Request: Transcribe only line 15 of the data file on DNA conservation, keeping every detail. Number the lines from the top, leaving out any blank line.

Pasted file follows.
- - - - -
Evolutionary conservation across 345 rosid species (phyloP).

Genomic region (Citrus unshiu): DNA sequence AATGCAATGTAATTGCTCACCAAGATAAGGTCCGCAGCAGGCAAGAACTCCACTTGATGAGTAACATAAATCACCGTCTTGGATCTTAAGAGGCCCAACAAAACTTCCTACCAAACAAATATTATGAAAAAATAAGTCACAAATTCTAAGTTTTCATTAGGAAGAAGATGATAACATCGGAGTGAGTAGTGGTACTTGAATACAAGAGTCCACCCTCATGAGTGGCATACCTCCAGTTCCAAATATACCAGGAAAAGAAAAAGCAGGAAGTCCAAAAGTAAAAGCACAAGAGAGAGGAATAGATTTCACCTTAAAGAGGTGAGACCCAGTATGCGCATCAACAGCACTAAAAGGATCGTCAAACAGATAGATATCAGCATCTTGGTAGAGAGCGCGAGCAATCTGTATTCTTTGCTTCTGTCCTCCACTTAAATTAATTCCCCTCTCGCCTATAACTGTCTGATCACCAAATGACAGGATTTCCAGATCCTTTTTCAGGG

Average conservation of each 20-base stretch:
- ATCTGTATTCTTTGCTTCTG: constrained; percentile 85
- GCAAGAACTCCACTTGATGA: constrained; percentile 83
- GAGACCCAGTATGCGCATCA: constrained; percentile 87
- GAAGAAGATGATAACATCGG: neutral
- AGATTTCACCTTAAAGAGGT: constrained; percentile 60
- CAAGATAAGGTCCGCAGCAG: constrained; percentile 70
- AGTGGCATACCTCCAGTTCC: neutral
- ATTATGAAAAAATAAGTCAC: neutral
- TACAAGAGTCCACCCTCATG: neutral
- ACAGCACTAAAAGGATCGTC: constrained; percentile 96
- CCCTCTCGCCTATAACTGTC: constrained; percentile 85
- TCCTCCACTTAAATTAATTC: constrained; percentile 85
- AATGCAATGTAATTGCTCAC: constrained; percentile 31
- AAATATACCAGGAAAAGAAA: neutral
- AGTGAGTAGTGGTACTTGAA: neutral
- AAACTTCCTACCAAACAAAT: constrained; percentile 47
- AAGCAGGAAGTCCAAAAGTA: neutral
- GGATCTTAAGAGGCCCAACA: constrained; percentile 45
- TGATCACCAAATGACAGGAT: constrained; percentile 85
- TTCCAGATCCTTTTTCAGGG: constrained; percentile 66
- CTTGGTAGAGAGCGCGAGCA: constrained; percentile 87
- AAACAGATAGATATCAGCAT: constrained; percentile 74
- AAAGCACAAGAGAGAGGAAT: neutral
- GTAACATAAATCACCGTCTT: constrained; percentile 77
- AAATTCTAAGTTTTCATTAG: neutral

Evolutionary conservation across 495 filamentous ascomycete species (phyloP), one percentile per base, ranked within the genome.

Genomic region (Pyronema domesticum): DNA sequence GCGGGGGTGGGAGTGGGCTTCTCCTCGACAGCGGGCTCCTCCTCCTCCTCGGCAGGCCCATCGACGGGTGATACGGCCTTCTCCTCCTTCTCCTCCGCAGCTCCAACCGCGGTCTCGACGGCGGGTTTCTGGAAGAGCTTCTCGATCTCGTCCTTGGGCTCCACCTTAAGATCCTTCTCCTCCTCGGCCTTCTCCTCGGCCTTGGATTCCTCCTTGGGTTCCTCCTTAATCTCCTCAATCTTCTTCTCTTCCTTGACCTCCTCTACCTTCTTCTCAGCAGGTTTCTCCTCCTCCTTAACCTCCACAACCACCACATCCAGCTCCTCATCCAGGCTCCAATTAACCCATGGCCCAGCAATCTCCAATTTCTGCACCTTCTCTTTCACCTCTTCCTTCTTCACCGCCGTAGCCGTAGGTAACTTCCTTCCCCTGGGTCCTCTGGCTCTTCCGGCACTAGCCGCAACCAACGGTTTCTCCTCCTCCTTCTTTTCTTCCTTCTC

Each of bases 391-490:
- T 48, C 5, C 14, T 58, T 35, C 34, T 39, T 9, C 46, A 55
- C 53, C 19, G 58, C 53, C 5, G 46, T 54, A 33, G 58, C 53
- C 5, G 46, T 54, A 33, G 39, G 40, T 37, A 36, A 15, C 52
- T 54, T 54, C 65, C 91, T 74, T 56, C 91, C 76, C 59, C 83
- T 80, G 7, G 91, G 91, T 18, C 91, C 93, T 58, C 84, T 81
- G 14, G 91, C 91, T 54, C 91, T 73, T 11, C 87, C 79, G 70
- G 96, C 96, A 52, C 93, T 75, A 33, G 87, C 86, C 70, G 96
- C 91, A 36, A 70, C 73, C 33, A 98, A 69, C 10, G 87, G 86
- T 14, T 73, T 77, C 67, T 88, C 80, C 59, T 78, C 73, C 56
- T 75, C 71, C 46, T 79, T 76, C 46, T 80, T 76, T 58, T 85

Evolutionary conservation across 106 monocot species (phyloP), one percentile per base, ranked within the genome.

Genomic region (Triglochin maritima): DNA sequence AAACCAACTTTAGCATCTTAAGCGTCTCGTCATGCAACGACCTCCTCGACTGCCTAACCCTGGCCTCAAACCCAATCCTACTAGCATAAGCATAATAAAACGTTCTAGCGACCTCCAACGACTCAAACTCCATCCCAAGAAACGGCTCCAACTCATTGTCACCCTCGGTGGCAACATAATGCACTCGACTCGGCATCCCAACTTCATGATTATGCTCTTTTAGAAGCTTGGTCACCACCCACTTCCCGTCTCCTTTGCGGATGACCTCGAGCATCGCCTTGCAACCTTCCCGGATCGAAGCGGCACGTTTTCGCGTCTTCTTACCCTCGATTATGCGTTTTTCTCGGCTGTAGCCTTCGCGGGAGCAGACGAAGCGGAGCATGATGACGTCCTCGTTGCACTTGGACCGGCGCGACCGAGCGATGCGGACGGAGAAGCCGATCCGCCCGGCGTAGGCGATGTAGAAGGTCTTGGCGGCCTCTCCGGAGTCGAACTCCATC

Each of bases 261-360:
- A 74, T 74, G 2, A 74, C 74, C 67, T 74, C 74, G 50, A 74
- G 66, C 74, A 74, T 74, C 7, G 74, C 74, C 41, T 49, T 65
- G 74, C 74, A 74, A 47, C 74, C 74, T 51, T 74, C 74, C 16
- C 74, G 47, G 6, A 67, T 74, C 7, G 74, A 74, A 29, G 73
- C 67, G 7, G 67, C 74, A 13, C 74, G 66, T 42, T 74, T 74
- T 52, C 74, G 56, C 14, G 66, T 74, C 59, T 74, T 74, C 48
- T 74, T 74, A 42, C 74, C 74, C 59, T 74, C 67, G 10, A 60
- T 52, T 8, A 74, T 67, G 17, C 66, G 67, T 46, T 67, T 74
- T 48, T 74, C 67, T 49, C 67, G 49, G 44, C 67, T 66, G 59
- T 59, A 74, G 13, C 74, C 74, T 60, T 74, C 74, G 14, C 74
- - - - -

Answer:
- TCCTCCACTTAAATTAATTC: constrained; percentile 85